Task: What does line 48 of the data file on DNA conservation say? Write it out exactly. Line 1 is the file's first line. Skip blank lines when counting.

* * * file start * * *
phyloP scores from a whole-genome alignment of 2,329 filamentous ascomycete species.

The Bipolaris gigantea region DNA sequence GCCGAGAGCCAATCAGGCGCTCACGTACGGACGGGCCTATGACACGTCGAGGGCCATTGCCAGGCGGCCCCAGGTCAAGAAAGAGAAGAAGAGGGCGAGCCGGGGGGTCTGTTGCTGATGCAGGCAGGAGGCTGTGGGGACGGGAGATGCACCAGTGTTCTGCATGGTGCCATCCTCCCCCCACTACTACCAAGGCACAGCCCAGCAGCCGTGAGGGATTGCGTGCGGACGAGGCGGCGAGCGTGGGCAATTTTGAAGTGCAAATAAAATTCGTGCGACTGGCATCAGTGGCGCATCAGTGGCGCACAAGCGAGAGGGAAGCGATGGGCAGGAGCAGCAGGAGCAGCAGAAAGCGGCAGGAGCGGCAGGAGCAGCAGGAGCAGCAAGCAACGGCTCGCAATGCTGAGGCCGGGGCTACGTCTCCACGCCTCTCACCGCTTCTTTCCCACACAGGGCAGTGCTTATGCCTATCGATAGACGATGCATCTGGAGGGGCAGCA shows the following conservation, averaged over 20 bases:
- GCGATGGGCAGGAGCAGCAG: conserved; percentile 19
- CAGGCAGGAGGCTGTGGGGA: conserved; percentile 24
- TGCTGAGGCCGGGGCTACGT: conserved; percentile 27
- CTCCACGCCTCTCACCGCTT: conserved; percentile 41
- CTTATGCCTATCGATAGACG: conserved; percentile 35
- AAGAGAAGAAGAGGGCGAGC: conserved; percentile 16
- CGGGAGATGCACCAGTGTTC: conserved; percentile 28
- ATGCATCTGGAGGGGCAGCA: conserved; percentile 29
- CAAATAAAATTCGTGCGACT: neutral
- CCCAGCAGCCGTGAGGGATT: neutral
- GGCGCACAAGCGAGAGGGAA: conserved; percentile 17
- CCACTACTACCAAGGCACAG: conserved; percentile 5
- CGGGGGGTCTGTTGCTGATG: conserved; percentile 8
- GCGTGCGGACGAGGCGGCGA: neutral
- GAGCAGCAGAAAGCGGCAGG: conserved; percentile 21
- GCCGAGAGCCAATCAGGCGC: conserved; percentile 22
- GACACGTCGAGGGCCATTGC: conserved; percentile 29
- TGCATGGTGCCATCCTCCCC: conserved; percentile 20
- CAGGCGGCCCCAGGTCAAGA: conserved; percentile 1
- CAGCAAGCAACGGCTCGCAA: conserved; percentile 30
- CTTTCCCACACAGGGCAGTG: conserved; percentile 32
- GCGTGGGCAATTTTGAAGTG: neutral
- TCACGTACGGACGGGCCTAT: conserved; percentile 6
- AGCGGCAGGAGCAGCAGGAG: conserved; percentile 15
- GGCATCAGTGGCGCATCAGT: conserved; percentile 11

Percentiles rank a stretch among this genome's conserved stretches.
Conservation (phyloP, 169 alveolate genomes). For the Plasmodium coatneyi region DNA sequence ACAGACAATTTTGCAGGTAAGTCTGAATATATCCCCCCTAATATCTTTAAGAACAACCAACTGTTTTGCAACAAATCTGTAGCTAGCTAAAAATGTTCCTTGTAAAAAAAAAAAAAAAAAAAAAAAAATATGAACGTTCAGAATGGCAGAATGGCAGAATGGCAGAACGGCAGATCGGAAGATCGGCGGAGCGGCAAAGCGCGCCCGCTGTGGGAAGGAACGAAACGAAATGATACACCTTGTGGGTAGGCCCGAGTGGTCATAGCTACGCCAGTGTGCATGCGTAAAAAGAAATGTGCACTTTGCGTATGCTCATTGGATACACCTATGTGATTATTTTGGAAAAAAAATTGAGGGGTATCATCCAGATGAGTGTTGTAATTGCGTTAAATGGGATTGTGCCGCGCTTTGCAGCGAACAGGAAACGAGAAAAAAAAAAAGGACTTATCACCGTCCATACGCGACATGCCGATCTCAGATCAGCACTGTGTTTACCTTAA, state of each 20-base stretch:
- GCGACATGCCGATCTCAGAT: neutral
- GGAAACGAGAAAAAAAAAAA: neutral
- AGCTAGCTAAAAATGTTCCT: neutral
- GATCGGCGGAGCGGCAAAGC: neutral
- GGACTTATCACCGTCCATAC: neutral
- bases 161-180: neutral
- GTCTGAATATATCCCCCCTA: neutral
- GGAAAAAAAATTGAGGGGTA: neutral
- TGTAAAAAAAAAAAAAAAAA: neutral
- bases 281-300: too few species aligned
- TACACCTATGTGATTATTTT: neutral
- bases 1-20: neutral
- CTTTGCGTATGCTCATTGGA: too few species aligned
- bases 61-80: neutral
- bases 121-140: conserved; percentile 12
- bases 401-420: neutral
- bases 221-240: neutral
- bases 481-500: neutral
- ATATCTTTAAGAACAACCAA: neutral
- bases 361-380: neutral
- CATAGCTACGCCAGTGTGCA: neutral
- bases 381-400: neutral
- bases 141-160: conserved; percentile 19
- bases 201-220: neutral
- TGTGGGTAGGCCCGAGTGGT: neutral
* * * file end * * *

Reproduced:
- ATATCTTTAAGAACAACCAA: neutral